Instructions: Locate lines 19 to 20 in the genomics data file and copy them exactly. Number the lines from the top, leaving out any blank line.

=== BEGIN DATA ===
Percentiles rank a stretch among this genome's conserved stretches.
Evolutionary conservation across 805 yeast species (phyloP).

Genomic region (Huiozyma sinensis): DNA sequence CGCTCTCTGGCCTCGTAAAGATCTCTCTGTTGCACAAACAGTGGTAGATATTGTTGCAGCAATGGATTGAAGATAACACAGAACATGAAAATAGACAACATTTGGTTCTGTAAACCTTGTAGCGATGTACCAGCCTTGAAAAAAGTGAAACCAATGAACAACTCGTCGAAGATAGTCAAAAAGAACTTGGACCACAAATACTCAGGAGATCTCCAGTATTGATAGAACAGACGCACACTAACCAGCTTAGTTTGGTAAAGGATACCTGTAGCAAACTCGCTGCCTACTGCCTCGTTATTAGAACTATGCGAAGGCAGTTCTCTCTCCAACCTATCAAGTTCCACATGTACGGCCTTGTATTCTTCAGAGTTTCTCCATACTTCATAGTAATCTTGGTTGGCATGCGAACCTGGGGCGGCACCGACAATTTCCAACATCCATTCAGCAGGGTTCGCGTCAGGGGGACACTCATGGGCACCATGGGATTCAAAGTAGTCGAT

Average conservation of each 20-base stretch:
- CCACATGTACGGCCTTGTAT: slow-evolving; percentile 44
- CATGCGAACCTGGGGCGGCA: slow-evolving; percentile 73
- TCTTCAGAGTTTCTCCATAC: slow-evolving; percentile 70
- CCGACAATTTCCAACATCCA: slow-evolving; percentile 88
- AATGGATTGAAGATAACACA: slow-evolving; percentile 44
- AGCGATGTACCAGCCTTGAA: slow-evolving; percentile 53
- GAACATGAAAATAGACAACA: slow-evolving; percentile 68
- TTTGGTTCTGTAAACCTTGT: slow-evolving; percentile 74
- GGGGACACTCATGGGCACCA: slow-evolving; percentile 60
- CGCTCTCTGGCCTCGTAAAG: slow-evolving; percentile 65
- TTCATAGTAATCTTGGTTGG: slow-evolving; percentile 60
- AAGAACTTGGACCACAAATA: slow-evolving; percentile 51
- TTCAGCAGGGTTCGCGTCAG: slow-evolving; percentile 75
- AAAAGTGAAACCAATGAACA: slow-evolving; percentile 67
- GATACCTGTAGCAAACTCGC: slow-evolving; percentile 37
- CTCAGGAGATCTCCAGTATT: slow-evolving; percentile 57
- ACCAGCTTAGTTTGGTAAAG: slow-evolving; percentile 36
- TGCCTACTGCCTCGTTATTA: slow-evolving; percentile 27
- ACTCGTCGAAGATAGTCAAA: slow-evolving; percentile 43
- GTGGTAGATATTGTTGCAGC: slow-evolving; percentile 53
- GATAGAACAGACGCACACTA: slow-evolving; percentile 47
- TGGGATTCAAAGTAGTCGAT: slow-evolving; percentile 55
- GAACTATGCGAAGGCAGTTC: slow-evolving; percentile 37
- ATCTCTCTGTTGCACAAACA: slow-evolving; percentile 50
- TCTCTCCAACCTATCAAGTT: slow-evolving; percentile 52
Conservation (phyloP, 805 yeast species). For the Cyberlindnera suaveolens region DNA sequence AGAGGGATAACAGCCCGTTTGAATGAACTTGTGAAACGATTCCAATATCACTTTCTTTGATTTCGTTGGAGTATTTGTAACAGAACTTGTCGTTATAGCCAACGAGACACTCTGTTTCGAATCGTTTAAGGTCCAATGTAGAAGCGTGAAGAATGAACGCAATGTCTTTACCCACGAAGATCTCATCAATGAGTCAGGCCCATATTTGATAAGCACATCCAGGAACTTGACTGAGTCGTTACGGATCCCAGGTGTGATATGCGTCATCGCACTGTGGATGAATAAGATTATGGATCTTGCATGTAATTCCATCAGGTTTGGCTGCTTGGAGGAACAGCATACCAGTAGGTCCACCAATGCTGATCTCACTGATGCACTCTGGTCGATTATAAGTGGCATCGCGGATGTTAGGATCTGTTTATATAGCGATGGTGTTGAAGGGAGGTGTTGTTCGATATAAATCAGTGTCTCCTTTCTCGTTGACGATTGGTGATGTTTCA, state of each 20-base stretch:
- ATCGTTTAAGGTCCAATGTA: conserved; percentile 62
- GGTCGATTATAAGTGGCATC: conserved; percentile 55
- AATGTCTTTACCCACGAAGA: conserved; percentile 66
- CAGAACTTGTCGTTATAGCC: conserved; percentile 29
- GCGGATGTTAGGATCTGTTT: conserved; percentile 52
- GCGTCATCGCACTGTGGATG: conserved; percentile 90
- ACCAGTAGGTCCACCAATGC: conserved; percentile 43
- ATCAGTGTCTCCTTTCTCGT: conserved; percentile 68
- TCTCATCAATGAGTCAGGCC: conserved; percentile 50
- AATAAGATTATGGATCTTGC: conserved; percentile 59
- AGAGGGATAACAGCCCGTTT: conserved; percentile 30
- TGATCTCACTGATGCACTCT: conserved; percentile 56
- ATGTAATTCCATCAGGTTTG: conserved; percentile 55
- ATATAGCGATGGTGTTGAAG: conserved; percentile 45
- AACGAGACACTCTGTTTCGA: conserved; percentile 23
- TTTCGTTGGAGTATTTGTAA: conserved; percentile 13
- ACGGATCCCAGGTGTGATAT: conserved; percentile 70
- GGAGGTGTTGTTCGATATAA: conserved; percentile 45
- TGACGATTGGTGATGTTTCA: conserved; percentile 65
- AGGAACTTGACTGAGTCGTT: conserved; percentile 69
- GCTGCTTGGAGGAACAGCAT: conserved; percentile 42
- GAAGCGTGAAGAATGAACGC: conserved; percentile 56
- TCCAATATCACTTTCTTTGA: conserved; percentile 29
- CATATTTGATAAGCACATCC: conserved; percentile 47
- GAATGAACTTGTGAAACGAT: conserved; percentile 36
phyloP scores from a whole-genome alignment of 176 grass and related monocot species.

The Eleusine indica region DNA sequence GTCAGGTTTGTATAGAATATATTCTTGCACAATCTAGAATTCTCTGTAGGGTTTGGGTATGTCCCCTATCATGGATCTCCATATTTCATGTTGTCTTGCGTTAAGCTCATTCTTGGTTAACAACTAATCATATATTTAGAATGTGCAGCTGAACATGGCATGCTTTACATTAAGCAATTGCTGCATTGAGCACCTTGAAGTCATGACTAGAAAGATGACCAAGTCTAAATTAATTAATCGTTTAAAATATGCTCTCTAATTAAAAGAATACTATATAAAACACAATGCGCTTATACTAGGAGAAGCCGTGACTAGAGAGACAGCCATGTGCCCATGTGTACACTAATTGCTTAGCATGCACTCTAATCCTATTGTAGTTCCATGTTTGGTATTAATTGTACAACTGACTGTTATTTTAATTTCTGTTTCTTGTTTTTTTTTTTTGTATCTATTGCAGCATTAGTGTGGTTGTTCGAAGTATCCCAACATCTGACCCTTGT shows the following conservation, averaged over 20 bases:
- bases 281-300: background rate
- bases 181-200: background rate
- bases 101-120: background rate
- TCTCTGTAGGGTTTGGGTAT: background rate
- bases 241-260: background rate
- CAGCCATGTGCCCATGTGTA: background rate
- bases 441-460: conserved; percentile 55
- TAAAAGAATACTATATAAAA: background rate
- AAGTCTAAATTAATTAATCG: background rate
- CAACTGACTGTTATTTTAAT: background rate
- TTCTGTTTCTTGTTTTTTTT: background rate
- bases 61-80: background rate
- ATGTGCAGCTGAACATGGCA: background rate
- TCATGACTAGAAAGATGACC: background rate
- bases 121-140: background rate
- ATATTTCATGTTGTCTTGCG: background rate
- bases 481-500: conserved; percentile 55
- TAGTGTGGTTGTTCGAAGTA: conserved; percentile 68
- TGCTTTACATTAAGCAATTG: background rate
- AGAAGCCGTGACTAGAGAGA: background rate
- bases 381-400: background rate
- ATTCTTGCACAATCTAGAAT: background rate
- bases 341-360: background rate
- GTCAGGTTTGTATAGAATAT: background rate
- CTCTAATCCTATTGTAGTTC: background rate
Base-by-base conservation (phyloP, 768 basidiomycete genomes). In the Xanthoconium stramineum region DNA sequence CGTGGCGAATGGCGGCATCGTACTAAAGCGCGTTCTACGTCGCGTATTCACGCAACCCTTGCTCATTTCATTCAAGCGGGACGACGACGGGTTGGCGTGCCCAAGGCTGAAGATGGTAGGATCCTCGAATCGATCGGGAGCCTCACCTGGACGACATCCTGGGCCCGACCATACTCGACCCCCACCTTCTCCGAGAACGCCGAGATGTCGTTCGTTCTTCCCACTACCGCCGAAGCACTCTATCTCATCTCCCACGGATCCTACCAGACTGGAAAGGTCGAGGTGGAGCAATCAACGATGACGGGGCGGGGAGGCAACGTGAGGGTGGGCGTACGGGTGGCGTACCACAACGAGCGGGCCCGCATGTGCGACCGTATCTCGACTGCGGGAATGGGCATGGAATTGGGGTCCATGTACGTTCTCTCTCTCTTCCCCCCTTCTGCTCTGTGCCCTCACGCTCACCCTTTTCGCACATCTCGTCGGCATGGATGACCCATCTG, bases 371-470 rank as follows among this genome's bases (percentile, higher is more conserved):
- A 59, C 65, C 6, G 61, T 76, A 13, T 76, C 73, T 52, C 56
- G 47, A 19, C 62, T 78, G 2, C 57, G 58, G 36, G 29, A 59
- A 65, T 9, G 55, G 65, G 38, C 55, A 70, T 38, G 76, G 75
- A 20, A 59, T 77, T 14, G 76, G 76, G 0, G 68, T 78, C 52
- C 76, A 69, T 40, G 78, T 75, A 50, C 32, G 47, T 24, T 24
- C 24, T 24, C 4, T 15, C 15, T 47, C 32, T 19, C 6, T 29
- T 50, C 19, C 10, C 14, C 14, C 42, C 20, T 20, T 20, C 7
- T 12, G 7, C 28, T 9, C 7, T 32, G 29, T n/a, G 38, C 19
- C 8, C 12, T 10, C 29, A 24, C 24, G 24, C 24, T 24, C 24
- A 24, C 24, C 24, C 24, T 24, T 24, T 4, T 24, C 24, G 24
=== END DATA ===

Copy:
- GATACCTGTAGCAAACTCGC: slow-evolving; percentile 37
- CTCAGGAGATCTCCAGTATT: slow-evolving; percentile 57